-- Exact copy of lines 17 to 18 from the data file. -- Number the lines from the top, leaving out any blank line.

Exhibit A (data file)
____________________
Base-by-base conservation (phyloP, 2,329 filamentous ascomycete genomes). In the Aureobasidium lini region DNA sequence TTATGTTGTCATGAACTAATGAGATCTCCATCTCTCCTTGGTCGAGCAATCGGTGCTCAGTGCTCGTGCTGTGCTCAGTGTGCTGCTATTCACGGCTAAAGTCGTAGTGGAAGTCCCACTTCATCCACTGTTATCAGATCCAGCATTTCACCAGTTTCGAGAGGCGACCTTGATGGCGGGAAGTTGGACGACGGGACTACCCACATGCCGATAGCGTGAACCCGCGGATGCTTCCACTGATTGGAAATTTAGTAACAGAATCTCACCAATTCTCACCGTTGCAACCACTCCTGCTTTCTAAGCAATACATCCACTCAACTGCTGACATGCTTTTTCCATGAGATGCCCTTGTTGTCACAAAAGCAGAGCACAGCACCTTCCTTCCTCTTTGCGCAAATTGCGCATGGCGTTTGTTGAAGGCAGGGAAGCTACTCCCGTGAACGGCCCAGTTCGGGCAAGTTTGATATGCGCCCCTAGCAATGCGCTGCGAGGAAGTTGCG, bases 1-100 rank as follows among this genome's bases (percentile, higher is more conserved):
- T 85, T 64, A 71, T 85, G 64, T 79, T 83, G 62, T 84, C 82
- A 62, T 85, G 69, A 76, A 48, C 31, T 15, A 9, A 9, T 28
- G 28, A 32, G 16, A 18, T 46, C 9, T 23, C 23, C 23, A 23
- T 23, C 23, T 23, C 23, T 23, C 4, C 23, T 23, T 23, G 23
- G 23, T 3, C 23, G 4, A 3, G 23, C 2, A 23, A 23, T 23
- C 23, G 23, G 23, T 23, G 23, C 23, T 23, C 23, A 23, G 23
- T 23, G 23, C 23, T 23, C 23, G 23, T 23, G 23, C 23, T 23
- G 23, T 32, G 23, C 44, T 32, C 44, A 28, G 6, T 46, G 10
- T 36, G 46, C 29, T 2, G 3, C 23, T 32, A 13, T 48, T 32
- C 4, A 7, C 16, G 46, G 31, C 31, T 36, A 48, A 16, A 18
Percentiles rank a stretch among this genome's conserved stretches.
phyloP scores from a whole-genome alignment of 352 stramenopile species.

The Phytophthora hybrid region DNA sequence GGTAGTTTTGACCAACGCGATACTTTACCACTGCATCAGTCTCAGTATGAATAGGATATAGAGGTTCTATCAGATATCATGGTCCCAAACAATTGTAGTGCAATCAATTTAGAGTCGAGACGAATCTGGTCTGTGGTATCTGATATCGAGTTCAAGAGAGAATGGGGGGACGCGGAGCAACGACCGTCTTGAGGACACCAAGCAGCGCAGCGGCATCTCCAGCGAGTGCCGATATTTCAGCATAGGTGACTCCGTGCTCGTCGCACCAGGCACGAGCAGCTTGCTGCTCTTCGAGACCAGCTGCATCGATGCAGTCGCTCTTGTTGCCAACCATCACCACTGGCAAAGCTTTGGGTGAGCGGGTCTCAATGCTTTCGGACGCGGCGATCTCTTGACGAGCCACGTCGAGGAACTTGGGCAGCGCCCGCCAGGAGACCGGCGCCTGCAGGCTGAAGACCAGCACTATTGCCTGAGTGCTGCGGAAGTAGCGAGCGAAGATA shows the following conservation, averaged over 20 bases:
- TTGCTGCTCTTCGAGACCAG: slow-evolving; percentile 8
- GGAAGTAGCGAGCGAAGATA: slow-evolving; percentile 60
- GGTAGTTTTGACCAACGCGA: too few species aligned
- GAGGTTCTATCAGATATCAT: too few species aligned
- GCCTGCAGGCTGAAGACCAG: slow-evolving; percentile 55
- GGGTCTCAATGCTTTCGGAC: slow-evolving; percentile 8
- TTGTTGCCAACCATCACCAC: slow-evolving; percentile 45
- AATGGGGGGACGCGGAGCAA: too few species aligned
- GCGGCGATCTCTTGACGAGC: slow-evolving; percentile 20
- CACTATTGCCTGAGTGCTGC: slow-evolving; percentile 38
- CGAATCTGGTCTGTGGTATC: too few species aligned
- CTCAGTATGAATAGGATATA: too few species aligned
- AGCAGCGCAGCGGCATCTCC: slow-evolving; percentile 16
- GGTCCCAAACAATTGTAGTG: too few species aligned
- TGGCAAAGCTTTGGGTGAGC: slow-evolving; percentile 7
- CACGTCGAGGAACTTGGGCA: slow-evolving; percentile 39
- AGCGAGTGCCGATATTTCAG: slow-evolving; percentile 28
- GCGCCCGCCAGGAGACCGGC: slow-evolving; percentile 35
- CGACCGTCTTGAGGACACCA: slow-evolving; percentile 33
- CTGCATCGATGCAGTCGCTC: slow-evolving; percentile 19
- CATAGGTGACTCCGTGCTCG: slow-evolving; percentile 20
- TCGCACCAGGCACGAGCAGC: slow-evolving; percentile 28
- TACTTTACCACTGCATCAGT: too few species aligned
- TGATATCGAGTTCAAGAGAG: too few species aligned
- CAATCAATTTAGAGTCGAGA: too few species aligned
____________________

- GGTAGTTTTGACCAACGCGA: too few species aligned
- GAGGTTCTATCAGATATCAT: too few species aligned